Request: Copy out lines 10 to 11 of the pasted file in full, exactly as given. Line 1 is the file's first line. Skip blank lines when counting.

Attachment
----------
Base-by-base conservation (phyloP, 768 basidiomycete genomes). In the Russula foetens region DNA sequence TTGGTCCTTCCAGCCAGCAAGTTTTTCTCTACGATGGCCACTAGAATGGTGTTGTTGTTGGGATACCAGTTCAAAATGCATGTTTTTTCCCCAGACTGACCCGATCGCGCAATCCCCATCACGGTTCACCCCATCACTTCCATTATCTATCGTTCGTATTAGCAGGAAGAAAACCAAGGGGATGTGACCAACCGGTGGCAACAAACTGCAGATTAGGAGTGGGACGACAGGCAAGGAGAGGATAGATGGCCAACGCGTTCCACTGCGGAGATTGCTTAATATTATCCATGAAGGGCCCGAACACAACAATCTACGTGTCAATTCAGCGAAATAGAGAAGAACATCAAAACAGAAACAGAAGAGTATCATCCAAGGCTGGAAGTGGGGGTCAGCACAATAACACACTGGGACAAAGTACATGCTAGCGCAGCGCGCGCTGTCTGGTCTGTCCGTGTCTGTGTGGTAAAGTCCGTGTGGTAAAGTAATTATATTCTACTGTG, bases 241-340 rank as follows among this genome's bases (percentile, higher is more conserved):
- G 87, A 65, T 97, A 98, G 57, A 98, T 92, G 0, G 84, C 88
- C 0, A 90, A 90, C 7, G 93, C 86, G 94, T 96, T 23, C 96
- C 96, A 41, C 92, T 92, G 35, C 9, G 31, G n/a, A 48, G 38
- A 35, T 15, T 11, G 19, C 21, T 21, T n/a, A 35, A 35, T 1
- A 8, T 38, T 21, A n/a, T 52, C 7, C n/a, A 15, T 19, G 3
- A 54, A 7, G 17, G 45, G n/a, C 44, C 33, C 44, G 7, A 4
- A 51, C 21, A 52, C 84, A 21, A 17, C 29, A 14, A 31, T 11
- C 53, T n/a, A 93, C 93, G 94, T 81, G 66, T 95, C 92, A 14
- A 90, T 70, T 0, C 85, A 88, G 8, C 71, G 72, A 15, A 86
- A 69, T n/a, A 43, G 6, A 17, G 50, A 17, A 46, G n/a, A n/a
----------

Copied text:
- A 90, T 70, T 0, C 85, A 88, G 8, C 71, G 72, A 15, A 86
- A 69, T n/a, A 43, G 6, A 17, G 50, A 17, A 46, G n/a, A n/a